The University of Pittsburg’s team of researchers has been working on a project that could change the lives of amputees. They have developed a mind-controlled robotic arm.
A paraplegic woman who controlled a robotic arm using just her thoughts has taken another step towards restoring her natural movements by controlling the arm with a range of complex hand movements. Thanks to the researchers at the University of Pittsburgh, Jan Scheuermann, who has longstanding quadriplegia and has been taking part in the study for over two years, has gone from giving “high fives” to the “thumbs up” after increasing the manoeuvrability of the robotic arm from seven dimensions (7D) to 10 dimensions (10D).
Jan Scheuermann, 55, from Pittsburgh, PA had been paralyzed from the neck down since 2003 due to a neurodegenerative condition. After her eligibility for a research study was confirmed 2012, Jan underwent surgery to be fitted with two quarter-inch electrode grids, each fitted with 96 tiny contact points, in the regions of Jan’s brain that were responsible for right arm and hand movements. “I named my implants Lewis and Clark because they were exploring uncharted territory,” Jan said. After the electrode grids in Jan’s brain were connected to a computer, creating a brain-machine interface (BMI), the 96 individual contact points picked up pulses of electricity that were fired between the neurons in Jan’s brain. By simply thinking of controlling her arm movements, Jan was able to make the robotic arm reach out to objects, as well as move it in a number of directions and flex and rotate the wrist. It also allowed her to feed herself chocolate.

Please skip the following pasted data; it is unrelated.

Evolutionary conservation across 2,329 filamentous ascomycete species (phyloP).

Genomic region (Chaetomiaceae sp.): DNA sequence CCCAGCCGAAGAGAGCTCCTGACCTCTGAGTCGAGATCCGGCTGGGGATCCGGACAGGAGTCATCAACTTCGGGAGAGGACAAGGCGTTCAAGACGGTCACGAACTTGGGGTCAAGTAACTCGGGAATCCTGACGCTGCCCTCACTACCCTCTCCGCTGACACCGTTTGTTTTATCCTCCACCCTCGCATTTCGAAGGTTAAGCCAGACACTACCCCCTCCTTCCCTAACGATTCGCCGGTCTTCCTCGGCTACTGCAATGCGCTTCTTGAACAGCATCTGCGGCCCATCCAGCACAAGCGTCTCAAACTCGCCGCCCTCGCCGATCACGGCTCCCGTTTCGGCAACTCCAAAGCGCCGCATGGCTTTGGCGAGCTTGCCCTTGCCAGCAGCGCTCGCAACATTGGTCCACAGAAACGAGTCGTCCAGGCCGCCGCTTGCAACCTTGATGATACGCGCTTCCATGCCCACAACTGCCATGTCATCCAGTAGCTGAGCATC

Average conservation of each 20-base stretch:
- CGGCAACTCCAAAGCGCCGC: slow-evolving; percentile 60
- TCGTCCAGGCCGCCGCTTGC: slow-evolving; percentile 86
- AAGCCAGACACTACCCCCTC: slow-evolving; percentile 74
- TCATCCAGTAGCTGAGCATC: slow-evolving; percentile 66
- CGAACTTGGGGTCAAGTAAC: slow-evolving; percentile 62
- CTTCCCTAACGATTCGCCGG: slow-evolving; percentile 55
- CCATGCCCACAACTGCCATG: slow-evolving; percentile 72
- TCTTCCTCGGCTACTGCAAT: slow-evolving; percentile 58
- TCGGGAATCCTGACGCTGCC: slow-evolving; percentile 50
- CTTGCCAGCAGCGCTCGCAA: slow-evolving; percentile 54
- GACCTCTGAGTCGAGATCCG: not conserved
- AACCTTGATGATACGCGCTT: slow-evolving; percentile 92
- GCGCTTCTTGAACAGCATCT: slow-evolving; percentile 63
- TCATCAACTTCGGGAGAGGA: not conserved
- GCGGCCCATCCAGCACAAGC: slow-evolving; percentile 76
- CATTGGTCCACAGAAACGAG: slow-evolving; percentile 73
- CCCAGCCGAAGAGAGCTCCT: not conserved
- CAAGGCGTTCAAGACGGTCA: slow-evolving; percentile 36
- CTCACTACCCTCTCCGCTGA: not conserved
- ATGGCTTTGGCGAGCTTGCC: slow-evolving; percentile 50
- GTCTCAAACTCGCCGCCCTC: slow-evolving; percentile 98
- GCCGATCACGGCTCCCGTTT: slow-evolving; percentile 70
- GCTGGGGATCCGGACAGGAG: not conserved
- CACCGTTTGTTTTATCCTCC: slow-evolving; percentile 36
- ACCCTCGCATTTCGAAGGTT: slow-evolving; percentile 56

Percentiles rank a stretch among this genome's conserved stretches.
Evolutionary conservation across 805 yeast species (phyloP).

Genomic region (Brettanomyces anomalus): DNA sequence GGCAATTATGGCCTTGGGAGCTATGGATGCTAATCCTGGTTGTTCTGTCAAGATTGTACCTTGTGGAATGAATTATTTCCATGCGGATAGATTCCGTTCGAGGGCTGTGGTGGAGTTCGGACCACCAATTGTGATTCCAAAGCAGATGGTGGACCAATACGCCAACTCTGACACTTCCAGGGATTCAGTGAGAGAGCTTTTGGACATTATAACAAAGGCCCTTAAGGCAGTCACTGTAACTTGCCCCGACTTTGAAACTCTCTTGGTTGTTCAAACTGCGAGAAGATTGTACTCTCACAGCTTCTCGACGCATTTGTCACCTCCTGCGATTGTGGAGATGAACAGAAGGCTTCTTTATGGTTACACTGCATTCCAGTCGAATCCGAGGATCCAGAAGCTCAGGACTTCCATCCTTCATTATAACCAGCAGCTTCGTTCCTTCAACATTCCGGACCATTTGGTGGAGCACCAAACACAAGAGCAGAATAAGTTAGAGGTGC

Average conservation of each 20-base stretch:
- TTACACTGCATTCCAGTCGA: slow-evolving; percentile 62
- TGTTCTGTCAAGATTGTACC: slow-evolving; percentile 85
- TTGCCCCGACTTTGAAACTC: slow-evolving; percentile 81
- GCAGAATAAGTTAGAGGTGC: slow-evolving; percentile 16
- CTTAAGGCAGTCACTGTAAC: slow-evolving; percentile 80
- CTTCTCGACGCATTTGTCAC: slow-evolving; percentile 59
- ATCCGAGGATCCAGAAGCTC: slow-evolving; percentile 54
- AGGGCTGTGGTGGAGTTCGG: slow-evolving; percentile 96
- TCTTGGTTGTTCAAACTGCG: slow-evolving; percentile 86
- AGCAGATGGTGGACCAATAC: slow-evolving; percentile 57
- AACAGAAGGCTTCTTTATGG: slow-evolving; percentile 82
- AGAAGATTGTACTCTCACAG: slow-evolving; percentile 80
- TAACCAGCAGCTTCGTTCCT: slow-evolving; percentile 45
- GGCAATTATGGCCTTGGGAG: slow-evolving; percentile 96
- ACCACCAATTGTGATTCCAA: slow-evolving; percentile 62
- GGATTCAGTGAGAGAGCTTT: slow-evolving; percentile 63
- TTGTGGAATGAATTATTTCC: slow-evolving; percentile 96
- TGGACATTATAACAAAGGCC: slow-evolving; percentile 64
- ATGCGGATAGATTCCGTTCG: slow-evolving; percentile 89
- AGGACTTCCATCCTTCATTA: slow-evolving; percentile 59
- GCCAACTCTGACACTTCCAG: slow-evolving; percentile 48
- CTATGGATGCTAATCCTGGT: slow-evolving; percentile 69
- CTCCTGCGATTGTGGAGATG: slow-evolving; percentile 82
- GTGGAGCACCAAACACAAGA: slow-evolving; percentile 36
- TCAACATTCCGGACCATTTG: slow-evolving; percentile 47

Two years after the initial results, the researchers at the University of Pittsburgh have now shown that Jan can successfully move the robotic arm in further four dimensions through a number of hand movements, allowing for more detailed interaction with objects. Co-author of the study Dr. Jennifer Collinger said: “10D control allowed Jan to interact with objects in different ways, just as people use their hands to pick up objects depending on their shapes and what they intend to do with them. We hope to repeat this level of control with additional participants and to make the system more robust, so that people who might benefit from it will one day be able to use brain-machine interfaces in daily life.”
Jan Scheuermann commented, “This has been a fantastic, thrilling wild ride, and I am so glad I’ve done this.” “This study has enriched my life, given me new friends and co-workers, helped me contribute to research and taken my breath away. For the rest of my life, I will thank God every day for getting to be part of this team.” Now Jan Scheuermann can beat her brother a rock-paper-scissors. Funding for this project was done by DARPA.